I was going about batshit crazy on that Tarkett lino job I did a few years ago when no matter what I tried to establish they cut the length seams TIGHT causing it to curl as the adhesive swelled the material. For Christ's sake it's all getting welded LEAVE a utility blade width gap----that's ALL I ask. MF's would nevertheless set their scribes tight so not only was there no where for the Turbo Groover wheel to follow but there was a definite CURL in the seam that was causing problems when they went to trim the weld.

    Thanks again and good luck with your new venture.
     
  3. eagleswubbie

    eagleswubbie Pro Member

    and the results are in

    floor prep =75.00 =pass
    mct =73.25=pass
    sheet install= 73.00=pass
    direct scribe =73.00=pass
    pattern scribe=73.20=pass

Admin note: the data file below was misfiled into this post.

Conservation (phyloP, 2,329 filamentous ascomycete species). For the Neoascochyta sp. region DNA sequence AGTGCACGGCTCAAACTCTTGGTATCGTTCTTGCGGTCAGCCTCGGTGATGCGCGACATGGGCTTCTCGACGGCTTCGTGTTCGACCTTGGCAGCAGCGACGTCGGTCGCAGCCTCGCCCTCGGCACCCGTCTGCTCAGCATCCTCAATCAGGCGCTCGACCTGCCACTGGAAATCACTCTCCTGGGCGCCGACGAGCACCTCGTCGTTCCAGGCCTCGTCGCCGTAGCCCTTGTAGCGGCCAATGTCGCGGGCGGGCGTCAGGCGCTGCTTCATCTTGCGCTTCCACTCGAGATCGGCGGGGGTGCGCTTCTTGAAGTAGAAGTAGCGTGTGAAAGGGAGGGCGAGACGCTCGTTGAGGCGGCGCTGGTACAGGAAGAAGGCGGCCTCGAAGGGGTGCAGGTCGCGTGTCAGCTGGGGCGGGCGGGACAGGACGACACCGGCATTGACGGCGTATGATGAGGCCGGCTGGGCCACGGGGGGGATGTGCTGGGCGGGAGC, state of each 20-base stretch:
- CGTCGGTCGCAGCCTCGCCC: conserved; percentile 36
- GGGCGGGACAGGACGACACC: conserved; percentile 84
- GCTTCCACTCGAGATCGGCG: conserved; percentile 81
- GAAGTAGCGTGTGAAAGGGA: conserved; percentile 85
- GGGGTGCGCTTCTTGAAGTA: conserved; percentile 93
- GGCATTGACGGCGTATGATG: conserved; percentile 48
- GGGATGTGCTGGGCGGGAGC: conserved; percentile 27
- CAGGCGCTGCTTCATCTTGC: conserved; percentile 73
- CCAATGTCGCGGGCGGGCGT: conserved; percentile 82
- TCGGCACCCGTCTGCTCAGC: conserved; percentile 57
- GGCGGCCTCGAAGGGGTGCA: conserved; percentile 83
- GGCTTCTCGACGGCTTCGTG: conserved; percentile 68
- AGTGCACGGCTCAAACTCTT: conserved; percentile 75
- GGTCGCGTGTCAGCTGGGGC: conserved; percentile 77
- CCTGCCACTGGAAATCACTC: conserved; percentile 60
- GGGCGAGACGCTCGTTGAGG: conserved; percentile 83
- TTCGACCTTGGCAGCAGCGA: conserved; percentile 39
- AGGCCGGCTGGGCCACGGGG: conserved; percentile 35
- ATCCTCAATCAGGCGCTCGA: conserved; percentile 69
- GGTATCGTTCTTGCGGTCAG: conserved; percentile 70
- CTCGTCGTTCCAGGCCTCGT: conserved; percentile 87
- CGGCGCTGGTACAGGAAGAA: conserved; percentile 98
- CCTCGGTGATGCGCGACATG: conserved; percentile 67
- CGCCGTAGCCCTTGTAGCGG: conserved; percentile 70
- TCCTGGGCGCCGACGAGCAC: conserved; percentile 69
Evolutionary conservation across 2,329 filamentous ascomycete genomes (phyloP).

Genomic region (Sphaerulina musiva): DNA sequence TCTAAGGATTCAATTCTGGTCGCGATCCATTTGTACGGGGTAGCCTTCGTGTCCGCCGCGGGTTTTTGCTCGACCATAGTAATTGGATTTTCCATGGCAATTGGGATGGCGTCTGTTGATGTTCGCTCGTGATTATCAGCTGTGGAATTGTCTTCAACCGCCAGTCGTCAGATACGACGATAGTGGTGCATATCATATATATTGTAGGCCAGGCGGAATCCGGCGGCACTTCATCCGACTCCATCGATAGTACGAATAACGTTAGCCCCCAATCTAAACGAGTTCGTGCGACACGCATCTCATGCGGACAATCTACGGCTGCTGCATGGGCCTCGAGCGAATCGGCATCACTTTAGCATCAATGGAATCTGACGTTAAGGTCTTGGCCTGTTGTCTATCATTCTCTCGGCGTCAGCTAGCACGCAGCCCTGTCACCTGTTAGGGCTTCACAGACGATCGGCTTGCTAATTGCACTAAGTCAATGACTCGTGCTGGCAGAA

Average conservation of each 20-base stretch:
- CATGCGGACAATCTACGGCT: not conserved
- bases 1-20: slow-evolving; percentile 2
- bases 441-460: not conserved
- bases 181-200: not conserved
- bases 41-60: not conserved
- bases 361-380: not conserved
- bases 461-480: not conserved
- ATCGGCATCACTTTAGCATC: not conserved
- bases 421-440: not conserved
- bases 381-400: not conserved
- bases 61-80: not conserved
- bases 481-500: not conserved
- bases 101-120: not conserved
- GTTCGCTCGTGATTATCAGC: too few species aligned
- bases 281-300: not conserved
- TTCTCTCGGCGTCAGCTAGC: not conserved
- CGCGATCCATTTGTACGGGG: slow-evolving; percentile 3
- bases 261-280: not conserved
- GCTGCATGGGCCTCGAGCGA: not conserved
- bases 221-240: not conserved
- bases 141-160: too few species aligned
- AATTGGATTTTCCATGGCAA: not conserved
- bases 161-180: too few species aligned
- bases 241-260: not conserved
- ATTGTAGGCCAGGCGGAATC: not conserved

heat weld=73.00=pass
    professionalism=74.69=pass
    test 99.38= pass
    I passed I'm certified associate mechanic !! Im the only union floor mechanic in the city of philadelphia to be certified !!
    Thankes everyone for all your help
     
  4. Jim McClain

    Jim McClain Owner/Founder Administrator

    Congratulations! :good:
     
  5. Incognito

    Incognito No more Mr. Nice Guy! I Support TFP Senior Member

    I'll second the congratulations.

    I'm glad to see they're not GIVING away the certifications.

    \
     
  6. Mike Antonetti

    Mike Antonetti I Support TFP Senior Member

    What did they give away? Freebies?
     
  7. eagleswubbie

    eagleswubbie Pro Member

    Just a shirt.
     
  8. Mike Antonetti

    Mike Antonetti I Support TFP Senior Member

    Sounds like when you pass they need to step it up a tad!

    And what about consolation prizes, they are not getting a game show!
     
  9. Incognito

    Incognito No more Mr. Nice Guy! I Support TFP Senior Member